Discover speed painting in ArtRage with this sneak peek at Danilo Lombardo’s tutorial on creating a detailed urban scene using real life references from Issue 121 of 2dartist!
Danilo Lombardo is a self taught freelance 3D artist from Palermo, Italy. He works mainly on light and environment modeling but designs vehicles and organic or hard surface props.
Setting the document
The main software used in this tutorial will be ArtRage because I think it has some very nice and easy tools and I will be using a mixed technique. The reference is a photo taken by me in Palermo, my native city.
First I set up my document in ArtRage with 7,000 pixels width and 3,900 height; multiple times the size of my photo reference, I set the document very large so I can work with a nice resolution and get an extra bit of definition when I will later resize my image.
Using the reference panel I then import my photo inside the software. I like to start by filling a layer with a flat gray. This allows me to have a better contrast between the colors and the canvas.
ArtRage has a nice, clean user interface and you can hide it completely by right-clicking any part of the screen
I find useful to start evaluating the image by doing a preliminary sketch. This will become a guideline to place all the elements in the space.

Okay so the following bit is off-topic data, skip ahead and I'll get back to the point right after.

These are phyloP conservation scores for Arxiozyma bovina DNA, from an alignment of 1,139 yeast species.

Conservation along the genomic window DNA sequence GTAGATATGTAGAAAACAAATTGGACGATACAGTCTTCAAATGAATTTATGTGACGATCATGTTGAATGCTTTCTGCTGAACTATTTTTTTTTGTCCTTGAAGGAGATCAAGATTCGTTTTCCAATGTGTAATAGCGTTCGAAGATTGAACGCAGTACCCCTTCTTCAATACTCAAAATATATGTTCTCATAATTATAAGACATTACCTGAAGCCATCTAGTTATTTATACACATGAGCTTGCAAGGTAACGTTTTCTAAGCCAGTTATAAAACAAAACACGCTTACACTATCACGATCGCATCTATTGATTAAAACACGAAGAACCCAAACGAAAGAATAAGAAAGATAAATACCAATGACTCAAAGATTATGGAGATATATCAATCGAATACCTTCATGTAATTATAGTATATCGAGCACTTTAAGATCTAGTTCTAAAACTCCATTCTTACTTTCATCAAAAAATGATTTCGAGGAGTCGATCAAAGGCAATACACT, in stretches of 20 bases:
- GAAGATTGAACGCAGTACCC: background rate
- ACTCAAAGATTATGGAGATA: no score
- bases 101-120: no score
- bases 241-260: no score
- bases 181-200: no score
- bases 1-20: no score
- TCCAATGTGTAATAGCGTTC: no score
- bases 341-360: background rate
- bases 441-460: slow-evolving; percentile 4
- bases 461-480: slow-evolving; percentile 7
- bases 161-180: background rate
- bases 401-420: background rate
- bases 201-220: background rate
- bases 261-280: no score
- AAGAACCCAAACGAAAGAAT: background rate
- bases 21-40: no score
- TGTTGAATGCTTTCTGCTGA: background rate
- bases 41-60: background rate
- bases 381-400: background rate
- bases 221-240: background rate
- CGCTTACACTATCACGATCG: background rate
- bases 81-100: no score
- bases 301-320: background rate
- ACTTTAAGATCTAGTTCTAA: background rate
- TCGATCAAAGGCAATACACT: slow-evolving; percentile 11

I start by tracing a line to find the horizon and a quick mark representing my focal point. I use a rough central perspective to draw all my principal lines with the Hard and Dark pencil preset. It’s important to modulate the line to give a sense of depth, so the foreground will have a heavier trait than the background.
The huge amount of detail can be represented by abstracting the shapes in simple lines and marks. On a second layer I do a very quick shading just to gain information about major shadows, mid-tones and highlights using the Hard Shader pencil.
Here you can see the progression of Danilo’s quick pencil sketch
The final piece
See how Danilo completes this awesome image in the full tutorial in Issue 121 of 2dartist!
The final piece